In the meantime, for both ecological and economic reasons, washable and reusable cloth face coverings have become increasingly common in Italy and elsewhere in Europe. Although cloth masks may cost the consumer more to purchase than disposable manufactured mascherine, they can be fitted to the human face, which exists in an infinity of sizes and shapes, much better than the one-size-fits-all throwaway surgical mask. Photographs of the re-opening of Venice to mass tourism in mid-June 2020 are striking for the numerous styles of cloth face coverings employed by locals and visitors alike.[8] It is logical to assume that this situation will continue even after the end of the national emergency, currently projected for 31 July 2020, because the pandemic will likely persist long after that date.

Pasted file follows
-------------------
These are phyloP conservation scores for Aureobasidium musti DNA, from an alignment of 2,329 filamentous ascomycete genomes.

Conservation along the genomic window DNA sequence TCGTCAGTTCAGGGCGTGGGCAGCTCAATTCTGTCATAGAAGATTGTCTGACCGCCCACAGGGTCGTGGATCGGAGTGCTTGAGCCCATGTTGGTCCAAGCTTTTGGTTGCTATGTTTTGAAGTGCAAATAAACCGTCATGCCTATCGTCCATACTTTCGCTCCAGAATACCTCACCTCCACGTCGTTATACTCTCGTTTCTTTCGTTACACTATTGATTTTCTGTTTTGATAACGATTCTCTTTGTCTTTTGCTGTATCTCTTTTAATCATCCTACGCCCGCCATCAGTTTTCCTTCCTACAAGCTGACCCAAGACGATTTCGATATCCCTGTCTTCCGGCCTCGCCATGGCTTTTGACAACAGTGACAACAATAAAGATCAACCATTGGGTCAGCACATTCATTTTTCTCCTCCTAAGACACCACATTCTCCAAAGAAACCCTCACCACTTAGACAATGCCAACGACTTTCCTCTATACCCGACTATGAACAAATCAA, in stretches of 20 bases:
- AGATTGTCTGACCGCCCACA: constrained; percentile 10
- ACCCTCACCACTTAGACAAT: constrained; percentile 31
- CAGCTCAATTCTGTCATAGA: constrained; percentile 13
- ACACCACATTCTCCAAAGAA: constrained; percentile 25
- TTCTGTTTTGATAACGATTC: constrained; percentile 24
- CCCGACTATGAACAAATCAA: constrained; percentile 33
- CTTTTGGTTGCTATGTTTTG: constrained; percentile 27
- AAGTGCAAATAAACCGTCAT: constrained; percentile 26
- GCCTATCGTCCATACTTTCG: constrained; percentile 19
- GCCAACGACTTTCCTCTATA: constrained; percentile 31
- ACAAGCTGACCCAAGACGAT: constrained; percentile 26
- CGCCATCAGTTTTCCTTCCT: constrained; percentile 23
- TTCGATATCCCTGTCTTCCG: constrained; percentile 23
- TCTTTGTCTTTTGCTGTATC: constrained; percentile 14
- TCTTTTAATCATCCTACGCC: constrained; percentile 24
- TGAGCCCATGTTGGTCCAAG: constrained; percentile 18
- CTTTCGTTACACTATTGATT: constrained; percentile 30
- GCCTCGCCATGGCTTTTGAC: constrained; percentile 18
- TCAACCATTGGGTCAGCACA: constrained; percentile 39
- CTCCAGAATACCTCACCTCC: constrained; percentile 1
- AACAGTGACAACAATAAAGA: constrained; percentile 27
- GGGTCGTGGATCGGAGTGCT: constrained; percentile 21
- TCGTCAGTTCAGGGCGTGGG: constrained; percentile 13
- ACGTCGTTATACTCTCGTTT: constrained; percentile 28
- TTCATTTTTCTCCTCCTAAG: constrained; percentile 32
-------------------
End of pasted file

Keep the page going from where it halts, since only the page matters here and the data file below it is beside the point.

In English—to speak only of one among many European languages lacking the semiotic resourcefulness of Italian—a distinction similar to that between maschera and mascherina does not exist. Because of ongoing shortages in the manufactured mask market, however, this distinction has nevertheless forced its way into public discourse on the pandemic in the US. Expressions such as “face covering” or “cloth face covering” have rapidly gained currency in mainstream English since the arrival of the novel coronavirus. These circumlocutions may have long existed in the medical community, but their use by government agencies such as the CDC has given them extraordinary prominence in the language of daily life. Unlike its European counterparts, the Federal government has imposed no national laws, requirements or standards concerning masking as an instrument of public health policy, limiting itself to recommendations only. At the state level, authorities in California—with the largest population in the nation—only this past week began to mandate masking of the general public in certain circumstances. (Any business with a license issued by the state must comply with current state public health regulations or risk closure.) No medical or respirator masks have been provided by California to any of its citizens other than health-care workers, not even in essential industries such as food distribution, and until now no one has faced any state sanctions for failing to mask in supermarkets or pharmacies.